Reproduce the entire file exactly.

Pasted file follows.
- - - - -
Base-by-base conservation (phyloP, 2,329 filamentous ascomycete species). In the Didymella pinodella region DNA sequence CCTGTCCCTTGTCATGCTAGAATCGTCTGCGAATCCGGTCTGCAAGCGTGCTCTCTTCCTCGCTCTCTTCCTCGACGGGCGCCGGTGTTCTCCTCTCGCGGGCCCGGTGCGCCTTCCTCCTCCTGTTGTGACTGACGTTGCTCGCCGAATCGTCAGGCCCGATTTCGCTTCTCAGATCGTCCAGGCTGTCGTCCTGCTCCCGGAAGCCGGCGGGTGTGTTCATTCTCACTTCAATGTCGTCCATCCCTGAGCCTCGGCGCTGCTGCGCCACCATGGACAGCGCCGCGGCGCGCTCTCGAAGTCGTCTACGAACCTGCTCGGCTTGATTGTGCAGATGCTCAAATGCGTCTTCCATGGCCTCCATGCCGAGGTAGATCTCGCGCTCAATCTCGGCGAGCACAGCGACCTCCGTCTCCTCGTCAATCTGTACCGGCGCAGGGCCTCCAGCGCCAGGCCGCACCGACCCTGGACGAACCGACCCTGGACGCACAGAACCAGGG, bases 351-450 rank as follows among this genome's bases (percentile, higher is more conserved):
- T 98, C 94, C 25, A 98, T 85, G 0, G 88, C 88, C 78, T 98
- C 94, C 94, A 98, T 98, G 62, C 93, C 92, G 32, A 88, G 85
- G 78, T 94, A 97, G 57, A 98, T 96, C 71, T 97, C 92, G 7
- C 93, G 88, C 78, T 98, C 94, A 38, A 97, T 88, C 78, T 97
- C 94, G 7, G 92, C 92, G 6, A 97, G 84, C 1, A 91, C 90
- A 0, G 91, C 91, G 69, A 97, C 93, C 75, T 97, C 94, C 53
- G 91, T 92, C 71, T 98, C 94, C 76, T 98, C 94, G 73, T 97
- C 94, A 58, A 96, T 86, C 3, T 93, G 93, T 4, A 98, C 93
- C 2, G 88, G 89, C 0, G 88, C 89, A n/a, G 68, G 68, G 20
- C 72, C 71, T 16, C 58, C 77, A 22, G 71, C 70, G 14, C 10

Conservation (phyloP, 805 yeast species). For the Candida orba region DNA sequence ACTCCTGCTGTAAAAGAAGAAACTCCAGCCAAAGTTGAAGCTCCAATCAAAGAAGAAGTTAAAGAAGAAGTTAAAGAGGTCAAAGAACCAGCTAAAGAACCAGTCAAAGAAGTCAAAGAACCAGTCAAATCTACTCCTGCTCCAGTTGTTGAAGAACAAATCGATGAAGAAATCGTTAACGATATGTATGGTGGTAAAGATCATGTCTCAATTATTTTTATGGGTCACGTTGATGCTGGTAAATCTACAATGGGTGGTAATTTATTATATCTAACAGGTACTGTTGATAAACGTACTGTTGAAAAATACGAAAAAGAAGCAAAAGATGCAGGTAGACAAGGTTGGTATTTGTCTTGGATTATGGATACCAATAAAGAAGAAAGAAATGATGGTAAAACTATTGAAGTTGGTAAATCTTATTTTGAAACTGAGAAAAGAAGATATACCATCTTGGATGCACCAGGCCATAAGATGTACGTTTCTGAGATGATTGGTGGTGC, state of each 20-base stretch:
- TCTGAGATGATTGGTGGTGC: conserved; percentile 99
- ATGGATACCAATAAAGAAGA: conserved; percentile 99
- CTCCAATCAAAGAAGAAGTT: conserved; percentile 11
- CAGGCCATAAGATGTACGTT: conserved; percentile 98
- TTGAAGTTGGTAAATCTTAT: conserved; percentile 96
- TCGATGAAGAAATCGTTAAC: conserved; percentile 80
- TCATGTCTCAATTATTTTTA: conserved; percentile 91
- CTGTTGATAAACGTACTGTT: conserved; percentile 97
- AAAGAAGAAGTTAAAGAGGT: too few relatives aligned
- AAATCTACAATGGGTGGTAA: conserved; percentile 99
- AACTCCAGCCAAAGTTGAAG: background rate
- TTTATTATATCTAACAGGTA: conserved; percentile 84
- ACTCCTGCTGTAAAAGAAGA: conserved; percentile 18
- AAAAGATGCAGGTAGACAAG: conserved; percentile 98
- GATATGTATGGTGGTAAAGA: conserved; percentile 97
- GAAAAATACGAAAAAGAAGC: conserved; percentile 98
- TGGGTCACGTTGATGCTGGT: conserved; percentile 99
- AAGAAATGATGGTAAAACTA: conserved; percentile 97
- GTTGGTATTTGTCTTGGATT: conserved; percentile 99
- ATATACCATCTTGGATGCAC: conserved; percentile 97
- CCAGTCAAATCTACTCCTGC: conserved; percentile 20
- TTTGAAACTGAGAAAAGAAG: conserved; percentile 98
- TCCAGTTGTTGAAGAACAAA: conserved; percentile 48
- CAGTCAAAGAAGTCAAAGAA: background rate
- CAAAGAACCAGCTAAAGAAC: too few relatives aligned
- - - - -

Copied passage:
Base-by-base conservation (phyloP, 2,329 filamentous ascomycete species). In the Didymella pinodella region DNA sequence CCTGTCCCTTGTCATGCTAGAATCGTCTGCGAATCCGGTCTGCAAGCGTGCTCTCTTCCTCGCTCTCTTCCTCGACGGGCGCCGGTGTTCTCCTCTCGCGGGCCCGGTGCGCCTTCCTCCTCCTGTTGTGACTGACGTTGCTCGCCGAATCGTCAGGCCCGATTTCGCTTCTCAGATCGTCCAGGCTGTCGTCCTGCTCCCGGAAGCCGGCGGGTGTGTTCATTCTCACTTCAATGTCGTCCATCCCTGAGCCTCGGCGCTGCTGCGCCACCATGGACAGCGCCGCGGCGCGCTCTCGAAGTCGTCTACGAACCTGCTCGGCTTGATTGTGCAGATGCTCAAATGCGTCTTCCATGGCCTCCATGCCGAGGTAGATCTCGCGCTCAATCTCGGCGAGCACAGCGACCTCCGTCTCCTCGTCAATCTGTACCGGCGCAGGGCCTCCAGCGCCAGGCCGCACCGACCCTGGACGAACCGACCCTGGACGCACAGAACCAGGG, bases 351-450 rank as follows among this genome's bases (percentile, higher is more conserved):
- T 98, C 94, C 25, A 98, T 85, G 0, G 88, C 88, C 78, T 98
- C 94, C 94, A 98, T 98, G 62, C 93, C 92, G 32, A 88, G 85
- G 78, T 94, A 97, G 57, A 98, T 96, C 71, T 97, C 92, G 7
- C 93, G 88, C 78, T 98, C 94, A 38, A 97, T 88, C 78, T 97
- C 94, G 7, G 92, C 92, G 6, A 97, G 84, C 1, A 91, C 90
- A 0, G 91, C 91, G 69, A 97, C 93, C 75, T 97, C 94, C 53
- G 91, T 92, C 71, T 98, C 94, C 76, T 98, C 94, G 73, T 97
- C 94, A 58, A 96, T 86, C 3, T 93, G 93, T 4, A 98, C 93
- C 2, G 88, G 89, C 0, G 88, C 89, A n/a, G 68, G 68, G 20
- C 72, C 71, T 16, C 58, C 77, A 22, G 71, C 70, G 14, C 10

Conservation (phyloP, 805 yeast species). For the Candida orba region DNA sequence ACTCCTGCTGTAAAAGAAGAAACTCCAGCCAAAGTTGAAGCTCCAATCAAAGAAGAAGTTAAAGAAGAAGTTAAAGAGGTCAAAGAACCAGCTAAAGAACCAGTCAAAGAAGTCAAAGAACCAGTCAAATCTACTCCTGCTCCAGTTGTTGAAGAACAAATCGATGAAGAAATCGTTAACGATATGTATGGTGGTAAAGATCATGTCTCAATTATTTTTATGGGTCACGTTGATGCTGGTAAATCTACAATGGGTGGTAATTTATTATATCTAACAGGTACTGTTGATAAACGTACTGTTGAAAAATACGAAAAAGAAGCAAAAGATGCAGGTAGACAAGGTTGGTATTTGTCTTGGATTATGGATACCAATAAAGAAGAAAGAAATGATGGTAAAACTATTGAAGTTGGTAAATCTTATTTTGAAACTGAGAAAAGAAGATATACCATCTTGGATGCACCAGGCCATAAGATGTACGTTTCTGAGATGATTGGTGGTGC, state of each 20-base stretch:
- TCTGAGATGATTGGTGGTGC: conserved; percentile 99
- ATGGATACCAATAAAGAAGA: conserved; percentile 99
- CTCCAATCAAAGAAGAAGTT: conserved; percentile 11
- CAGGCCATAAGATGTACGTT: conserved; percentile 98
- TTGAAGTTGGTAAATCTTAT: conserved; percentile 96
- TCGATGAAGAAATCGTTAAC: conserved; percentile 80
- TCATGTCTCAATTATTTTTA: conserved; percentile 91
- CTGTTGATAAACGTACTGTT: conserved; percentile 97
- AAAGAAGAAGTTAAAGAGGT: too few relatives aligned
- AAATCTACAATGGGTGGTAA: conserved; percentile 99
- AACTCCAGCCAAAGTTGAAG: background rate
- TTTATTATATCTAACAGGTA: conserved; percentile 84
- ACTCCTGCTGTAAAAGAAGA: conserved; percentile 18
- AAAAGATGCAGGTAGACAAG: conserved; percentile 98
- GATATGTATGGTGGTAAAGA: conserved; percentile 97
- GAAAAATACGAAAAAGAAGC: conserved; percentile 98
- TGGGTCACGTTGATGCTGGT: conserved; percentile 99
- AAGAAATGATGGTAAAACTA: conserved; percentile 97
- GTTGGTATTTGTCTTGGATT: conserved; percentile 99
- ATATACCATCTTGGATGCAC: conserved; percentile 97
- CCAGTCAAATCTACTCCTGC: conserved; percentile 20
- TTTGAAACTGAGAAAAGAAG: conserved; percentile 98
- TCCAGTTGTTGAAGAACAAA: conserved; percentile 48
- CAGTCAAAGAAGTCAAAGAA: background rate
- CAAAGAACCAGCTAAAGAAC: too few relatives aligned